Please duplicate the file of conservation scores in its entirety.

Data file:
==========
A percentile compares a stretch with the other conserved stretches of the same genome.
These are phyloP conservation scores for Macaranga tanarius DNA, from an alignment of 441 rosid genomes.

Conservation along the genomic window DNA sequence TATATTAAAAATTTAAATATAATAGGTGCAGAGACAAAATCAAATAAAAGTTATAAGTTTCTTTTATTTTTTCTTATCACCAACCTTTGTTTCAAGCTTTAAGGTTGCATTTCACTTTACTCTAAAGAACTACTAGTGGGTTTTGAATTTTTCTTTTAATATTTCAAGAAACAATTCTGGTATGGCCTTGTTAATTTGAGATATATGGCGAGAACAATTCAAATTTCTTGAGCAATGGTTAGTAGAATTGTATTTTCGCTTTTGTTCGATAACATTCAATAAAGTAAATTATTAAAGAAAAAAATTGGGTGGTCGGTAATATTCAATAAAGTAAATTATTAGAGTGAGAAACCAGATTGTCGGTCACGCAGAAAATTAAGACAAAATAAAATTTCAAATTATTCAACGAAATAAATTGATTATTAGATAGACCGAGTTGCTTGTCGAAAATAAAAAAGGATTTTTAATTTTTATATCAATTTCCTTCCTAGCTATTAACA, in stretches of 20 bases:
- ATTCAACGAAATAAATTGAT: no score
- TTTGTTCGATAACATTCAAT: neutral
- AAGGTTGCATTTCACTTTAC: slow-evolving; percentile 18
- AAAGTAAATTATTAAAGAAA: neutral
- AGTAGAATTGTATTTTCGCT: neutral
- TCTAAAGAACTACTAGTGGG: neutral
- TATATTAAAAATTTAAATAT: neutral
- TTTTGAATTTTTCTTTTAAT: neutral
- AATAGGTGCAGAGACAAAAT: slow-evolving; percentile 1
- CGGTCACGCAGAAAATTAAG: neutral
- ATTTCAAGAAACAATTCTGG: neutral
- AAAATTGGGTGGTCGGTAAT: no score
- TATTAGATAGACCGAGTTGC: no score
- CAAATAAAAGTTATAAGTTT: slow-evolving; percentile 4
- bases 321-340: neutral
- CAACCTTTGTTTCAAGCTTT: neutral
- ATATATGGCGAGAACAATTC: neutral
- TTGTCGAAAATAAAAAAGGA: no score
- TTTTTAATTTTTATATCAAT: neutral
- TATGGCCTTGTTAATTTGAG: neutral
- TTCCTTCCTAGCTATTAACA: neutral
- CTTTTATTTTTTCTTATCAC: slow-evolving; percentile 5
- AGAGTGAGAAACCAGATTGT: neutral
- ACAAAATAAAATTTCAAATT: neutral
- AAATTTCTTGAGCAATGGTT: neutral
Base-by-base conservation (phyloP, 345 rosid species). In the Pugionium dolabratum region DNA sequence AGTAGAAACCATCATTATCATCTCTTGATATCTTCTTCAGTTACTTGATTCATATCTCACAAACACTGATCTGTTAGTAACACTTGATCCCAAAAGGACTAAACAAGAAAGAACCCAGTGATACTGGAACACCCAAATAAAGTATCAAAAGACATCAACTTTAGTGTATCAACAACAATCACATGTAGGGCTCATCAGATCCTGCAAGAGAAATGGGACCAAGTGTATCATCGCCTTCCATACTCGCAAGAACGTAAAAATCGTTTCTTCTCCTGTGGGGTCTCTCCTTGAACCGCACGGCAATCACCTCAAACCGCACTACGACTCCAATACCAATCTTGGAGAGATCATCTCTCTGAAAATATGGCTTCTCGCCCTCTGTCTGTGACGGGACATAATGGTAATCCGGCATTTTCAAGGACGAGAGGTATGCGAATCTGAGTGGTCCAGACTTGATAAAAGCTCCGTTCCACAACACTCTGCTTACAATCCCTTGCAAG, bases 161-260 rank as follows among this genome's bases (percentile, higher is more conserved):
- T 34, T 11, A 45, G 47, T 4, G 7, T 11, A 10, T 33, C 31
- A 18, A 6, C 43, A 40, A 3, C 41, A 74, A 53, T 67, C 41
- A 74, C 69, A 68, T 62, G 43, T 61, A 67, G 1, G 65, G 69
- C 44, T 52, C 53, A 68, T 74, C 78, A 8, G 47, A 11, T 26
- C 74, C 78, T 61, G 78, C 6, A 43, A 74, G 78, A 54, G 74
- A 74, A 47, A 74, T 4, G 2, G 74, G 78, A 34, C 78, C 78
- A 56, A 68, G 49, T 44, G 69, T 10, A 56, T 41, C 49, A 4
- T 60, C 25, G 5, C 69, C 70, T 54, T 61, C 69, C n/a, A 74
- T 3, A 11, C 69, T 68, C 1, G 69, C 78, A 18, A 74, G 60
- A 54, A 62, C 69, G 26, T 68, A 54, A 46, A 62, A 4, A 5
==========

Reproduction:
A percentile compares a stretch with the other conserved stretches of the same genome.
These are phyloP conservation scores for Macaranga tanarius DNA, from an alignment of 441 rosid genomes.

Conservation along the genomic window DNA sequence TATATTAAAAATTTAAATATAATAGGTGCAGAGACAAAATCAAATAAAAGTTATAAGTTTCTTTTATTTTTTCTTATCACCAACCTTTGTTTCAAGCTTTAAGGTTGCATTTCACTTTACTCTAAAGAACTACTAGTGGGTTTTGAATTTTTCTTTTAATATTTCAAGAAACAATTCTGGTATGGCCTTGTTAATTTGAGATATATGGCGAGAACAATTCAAATTTCTTGAGCAATGGTTAGTAGAATTGTATTTTCGCTTTTGTTCGATAACATTCAATAAAGTAAATTATTAAAGAAAAAAATTGGGTGGTCGGTAATATTCAATAAAGTAAATTATTAGAGTGAGAAACCAGATTGTCGGTCACGCAGAAAATTAAGACAAAATAAAATTTCAAATTATTCAACGAAATAAATTGATTATTAGATAGACCGAGTTGCTTGTCGAAAATAAAAAAGGATTTTTAATTTTTATATCAATTTCCTTCCTAGCTATTAACA, in stretches of 20 bases:
- ATTCAACGAAATAAATTGAT: no score
- TTTGTTCGATAACATTCAAT: neutral
- AAGGTTGCATTTCACTTTAC: slow-evolving; percentile 18
- AAAGTAAATTATTAAAGAAA: neutral
- AGTAGAATTGTATTTTCGCT: neutral
- TCTAAAGAACTACTAGTGGG: neutral
- TATATTAAAAATTTAAATAT: neutral
- TTTTGAATTTTTCTTTTAAT: neutral
- AATAGGTGCAGAGACAAAAT: slow-evolving; percentile 1
- CGGTCACGCAGAAAATTAAG: neutral
- ATTTCAAGAAACAATTCTGG: neutral
- AAAATTGGGTGGTCGGTAAT: no score
- TATTAGATAGACCGAGTTGC: no score
- CAAATAAAAGTTATAAGTTT: slow-evolving; percentile 4
- bases 321-340: neutral
- CAACCTTTGTTTCAAGCTTT: neutral
- ATATATGGCGAGAACAATTC: neutral
- TTGTCGAAAATAAAAAAGGA: no score
- TTTTTAATTTTTATATCAAT: neutral
- TATGGCCTTGTTAATTTGAG: neutral
- TTCCTTCCTAGCTATTAACA: neutral
- CTTTTATTTTTTCTTATCAC: slow-evolving; percentile 5
- AGAGTGAGAAACCAGATTGT: neutral
- ACAAAATAAAATTTCAAATT: neutral
- AAATTTCTTGAGCAATGGTT: neutral
Base-by-base conservation (phyloP, 345 rosid species). In the Pugionium dolabratum region DNA sequence AGTAGAAACCATCATTATCATCTCTTGATATCTTCTTCAGTTACTTGATTCATATCTCACAAACACTGATCTGTTAGTAACACTTGATCCCAAAAGGACTAAACAAGAAAGAACCCAGTGATACTGGAACACCCAAATAAAGTATCAAAAGACATCAACTTTAGTGTATCAACAACAATCACATGTAGGGCTCATCAGATCCTGCAAGAGAAATGGGACCAAGTGTATCATCGCCTTCCATACTCGCAAGAACGTAAAAATCGTTTCTTCTCCTGTGGGGTCTCTCCTTGAACCGCACGGCAATCACCTCAAACCGCACTACGACTCCAATACCAATCTTGGAGAGATCATCTCTCTGAAAATATGGCTTCTCGCCCTCTGTCTGTGACGGGACATAATGGTAATCCGGCATTTTCAAGGACGAGAGGTATGCGAATCTGAGTGGTCCAGACTTGATAAAAGCTCCGTTCCACAACACTCTGCTTACAATCCCTTGCAAG, bases 161-260 rank as follows among this genome's bases (percentile, higher is more conserved):
- T 34, T 11, A 45, G 47, T 4, G 7, T 11, A 10, T 33, C 31
- A 18, A 6, C 43, A 40, A 3, C 41, A 74, A 53, T 67, C 41
- A 74, C 69, A 68, T 62, G 43, T 61, A 67, G 1, G 65, G 69
- C 44, T 52, C 53, A 68, T 74, C 78, A 8, G 47, A 11, T 26
- C 74, C 78, T 61, G 78, C 6, A 43, A 74, G 78, A 54, G 74
- A 74, A 47, A 74, T 4, G 2, G 74, G 78, A 34, C 78, C 78
- A 56, A 68, G 49, T 44, G 69, T 10, A 56, T 41, C 49, A 4
- T 60, C 25, G 5, C 69, C 70, T 54, T 61, C 69, C n/a, A 74
- T 3, A 11, C 69, T 68, C 1, G 69, C 78, A 18, A 74, G 60
- A 54, A 62, C 69, G 26, T 68, A 54, A 46, A 62, A 4, A 5